Reading Orwell in Taksim Square

Taksim Square Book Club

Possibly the single most enduring image from my own political coming of age, in my late 20s, was Tiananmen Square’s Tank Man. To someone who had idly considered herself a dissenter once upon a time—largely due, in retrospect, to sartorial choices—he was a comeuppance, the real deal. So when Erdem Gündüz staged his own solitary standing protest in Turkey’s Taksim Square earlier this month, the gesture was iconic and recognizable to onlookers everywhere.

Gündüz was joined by several hundred more protesters, and his “standing man” dissidence has spawned sympathetic vigils in other countries, an eight-man “Man standing against the ‘standing man’”counter-demonstration—and now the newest chapter in Turkey’s story of enlightened resistance, the Taksim Square Book Club.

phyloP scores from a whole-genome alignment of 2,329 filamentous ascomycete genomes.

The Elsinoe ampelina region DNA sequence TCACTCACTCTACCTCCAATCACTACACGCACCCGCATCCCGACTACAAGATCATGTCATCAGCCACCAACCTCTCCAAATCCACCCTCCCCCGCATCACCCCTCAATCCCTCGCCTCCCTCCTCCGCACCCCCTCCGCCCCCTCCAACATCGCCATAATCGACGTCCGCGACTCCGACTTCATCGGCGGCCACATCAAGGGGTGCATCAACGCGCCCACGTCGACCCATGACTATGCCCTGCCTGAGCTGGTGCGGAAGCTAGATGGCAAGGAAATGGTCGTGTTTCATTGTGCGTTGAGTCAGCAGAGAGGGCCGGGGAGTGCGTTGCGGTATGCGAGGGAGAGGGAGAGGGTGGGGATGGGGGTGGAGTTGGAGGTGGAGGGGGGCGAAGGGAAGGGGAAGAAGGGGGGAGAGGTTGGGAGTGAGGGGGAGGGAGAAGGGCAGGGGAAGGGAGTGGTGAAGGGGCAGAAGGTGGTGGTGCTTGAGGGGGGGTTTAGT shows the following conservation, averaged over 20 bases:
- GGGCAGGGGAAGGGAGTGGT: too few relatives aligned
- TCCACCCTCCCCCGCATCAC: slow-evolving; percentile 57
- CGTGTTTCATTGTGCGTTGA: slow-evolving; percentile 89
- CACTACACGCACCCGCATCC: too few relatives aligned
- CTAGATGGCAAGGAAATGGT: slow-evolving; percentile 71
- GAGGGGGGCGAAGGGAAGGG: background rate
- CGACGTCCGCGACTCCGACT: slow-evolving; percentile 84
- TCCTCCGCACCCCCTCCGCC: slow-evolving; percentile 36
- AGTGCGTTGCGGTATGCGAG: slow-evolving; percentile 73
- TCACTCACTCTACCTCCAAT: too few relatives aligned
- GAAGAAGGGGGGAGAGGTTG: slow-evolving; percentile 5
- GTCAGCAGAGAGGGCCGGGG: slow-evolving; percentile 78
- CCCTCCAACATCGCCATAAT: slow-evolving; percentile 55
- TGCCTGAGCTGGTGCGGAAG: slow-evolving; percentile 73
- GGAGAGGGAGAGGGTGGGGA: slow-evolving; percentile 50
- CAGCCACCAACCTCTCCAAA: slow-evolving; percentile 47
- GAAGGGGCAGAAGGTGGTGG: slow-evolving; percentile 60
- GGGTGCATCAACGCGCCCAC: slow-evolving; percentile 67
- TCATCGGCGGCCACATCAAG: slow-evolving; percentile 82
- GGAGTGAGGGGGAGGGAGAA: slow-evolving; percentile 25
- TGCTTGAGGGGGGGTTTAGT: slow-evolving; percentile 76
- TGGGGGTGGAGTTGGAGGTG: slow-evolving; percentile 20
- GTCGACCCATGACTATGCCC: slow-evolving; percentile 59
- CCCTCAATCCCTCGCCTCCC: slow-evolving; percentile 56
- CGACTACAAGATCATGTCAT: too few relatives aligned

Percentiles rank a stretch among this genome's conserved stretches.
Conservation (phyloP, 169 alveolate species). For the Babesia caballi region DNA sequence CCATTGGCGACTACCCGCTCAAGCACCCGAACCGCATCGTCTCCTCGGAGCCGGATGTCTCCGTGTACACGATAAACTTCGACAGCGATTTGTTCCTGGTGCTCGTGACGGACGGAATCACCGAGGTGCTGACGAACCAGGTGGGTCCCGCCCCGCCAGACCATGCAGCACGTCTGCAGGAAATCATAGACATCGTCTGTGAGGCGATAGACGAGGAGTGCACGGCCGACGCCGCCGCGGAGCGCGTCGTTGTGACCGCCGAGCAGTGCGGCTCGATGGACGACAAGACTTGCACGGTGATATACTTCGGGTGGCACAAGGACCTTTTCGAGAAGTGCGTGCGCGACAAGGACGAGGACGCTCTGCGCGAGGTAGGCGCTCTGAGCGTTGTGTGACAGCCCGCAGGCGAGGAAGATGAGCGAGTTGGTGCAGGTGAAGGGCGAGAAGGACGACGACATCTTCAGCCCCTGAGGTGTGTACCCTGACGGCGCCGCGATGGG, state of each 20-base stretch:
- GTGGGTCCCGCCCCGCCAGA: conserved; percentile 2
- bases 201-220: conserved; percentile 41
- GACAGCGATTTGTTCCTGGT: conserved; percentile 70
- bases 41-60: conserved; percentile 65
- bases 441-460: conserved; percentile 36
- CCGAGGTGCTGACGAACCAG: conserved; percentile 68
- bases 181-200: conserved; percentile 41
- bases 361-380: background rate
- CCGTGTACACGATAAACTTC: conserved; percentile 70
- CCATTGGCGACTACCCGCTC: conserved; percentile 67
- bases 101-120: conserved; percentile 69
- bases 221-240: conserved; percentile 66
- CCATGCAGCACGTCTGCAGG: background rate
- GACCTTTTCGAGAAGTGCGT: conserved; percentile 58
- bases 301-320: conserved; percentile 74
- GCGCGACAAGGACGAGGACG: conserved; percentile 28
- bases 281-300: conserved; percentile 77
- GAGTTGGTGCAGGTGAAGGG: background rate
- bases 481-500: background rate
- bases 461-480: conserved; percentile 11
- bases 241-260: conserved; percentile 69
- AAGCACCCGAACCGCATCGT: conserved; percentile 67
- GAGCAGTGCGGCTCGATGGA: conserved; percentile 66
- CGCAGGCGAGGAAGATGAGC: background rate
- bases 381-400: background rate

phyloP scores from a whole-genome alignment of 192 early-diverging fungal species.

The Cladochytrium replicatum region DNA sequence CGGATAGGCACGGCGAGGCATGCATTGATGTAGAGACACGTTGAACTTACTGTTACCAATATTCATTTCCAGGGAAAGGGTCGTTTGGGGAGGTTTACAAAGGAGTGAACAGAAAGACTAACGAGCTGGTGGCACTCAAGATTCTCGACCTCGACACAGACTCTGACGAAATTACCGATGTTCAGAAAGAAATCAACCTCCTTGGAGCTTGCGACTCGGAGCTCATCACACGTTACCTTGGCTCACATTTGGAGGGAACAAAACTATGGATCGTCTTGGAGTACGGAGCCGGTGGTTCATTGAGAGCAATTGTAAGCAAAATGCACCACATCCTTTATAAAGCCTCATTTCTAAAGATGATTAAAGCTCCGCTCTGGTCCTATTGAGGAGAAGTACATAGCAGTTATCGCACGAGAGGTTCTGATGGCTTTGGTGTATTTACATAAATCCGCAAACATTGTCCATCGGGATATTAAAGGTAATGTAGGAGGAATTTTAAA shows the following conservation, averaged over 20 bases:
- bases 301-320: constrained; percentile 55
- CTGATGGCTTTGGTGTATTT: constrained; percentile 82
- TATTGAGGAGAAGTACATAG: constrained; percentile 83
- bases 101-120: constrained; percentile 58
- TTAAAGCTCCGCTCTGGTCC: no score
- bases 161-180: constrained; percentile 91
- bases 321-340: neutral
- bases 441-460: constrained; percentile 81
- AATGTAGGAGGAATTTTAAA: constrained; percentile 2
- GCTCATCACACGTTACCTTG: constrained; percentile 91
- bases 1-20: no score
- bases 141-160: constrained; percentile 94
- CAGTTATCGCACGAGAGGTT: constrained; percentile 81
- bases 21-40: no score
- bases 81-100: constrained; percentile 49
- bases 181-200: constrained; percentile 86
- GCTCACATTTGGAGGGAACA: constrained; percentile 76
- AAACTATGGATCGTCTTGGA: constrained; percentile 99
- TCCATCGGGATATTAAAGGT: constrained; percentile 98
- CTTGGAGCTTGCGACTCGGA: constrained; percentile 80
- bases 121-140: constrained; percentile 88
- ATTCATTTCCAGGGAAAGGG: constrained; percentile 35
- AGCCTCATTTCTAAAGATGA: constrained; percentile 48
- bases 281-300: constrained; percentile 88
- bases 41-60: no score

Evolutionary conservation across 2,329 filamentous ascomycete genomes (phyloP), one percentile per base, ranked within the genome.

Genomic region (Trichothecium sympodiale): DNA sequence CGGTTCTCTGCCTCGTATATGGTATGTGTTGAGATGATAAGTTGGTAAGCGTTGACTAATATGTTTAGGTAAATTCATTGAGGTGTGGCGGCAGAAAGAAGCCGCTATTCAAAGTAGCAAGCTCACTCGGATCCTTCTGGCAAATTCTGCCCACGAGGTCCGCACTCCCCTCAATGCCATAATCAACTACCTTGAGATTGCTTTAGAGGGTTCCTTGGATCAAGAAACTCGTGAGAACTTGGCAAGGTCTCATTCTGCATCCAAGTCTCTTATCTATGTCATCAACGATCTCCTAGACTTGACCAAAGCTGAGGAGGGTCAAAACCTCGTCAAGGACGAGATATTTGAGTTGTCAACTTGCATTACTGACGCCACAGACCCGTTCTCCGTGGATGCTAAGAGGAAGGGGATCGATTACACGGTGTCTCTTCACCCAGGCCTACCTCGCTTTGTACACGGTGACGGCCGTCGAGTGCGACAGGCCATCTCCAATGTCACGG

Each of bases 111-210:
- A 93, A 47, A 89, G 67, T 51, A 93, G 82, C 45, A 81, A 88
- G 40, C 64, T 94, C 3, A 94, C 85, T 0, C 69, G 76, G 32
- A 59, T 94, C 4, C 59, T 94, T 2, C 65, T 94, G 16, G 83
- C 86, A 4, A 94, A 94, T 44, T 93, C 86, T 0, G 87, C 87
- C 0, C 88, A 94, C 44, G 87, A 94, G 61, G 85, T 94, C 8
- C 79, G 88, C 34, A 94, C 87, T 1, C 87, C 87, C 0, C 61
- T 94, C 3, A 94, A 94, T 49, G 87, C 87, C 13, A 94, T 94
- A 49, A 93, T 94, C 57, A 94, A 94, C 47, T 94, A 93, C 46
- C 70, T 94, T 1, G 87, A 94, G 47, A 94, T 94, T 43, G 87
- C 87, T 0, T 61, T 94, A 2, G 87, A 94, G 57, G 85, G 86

This isn’t your mama’s book club, or Oprah’s, or the potluck kind where everyone drinks too much wine and admits they never read the book. This is reading as a form of dissidence—from the Latin dissidēre, to sit apart, only this one involves standing apart. And reading. And that’s it; that’s their point. Knowledge is power, and the eternal optimism of the pen being mightier than the sword still has a place. According to Al Jazeera,

Public reading and informal education has been notable since the earliest days of the protest, but has since merged with the Standing Man…. The chosen reading material of many of those who take their stand is reflective, in part, of the thoughtfulness of those who have chosen this motionless protest to express their discontent.

Apparently 1984 is popular, as well as Kafka, Camus, and the history of Mustafa Kemal Atatürk, Turkey’s first president. There’s no library à la Occupy Wall Street, no organized reading of one work or another. This is a solitary solidarity. And I’m more than happy to show my support of their cause in comradely reading—right here, all by myself.

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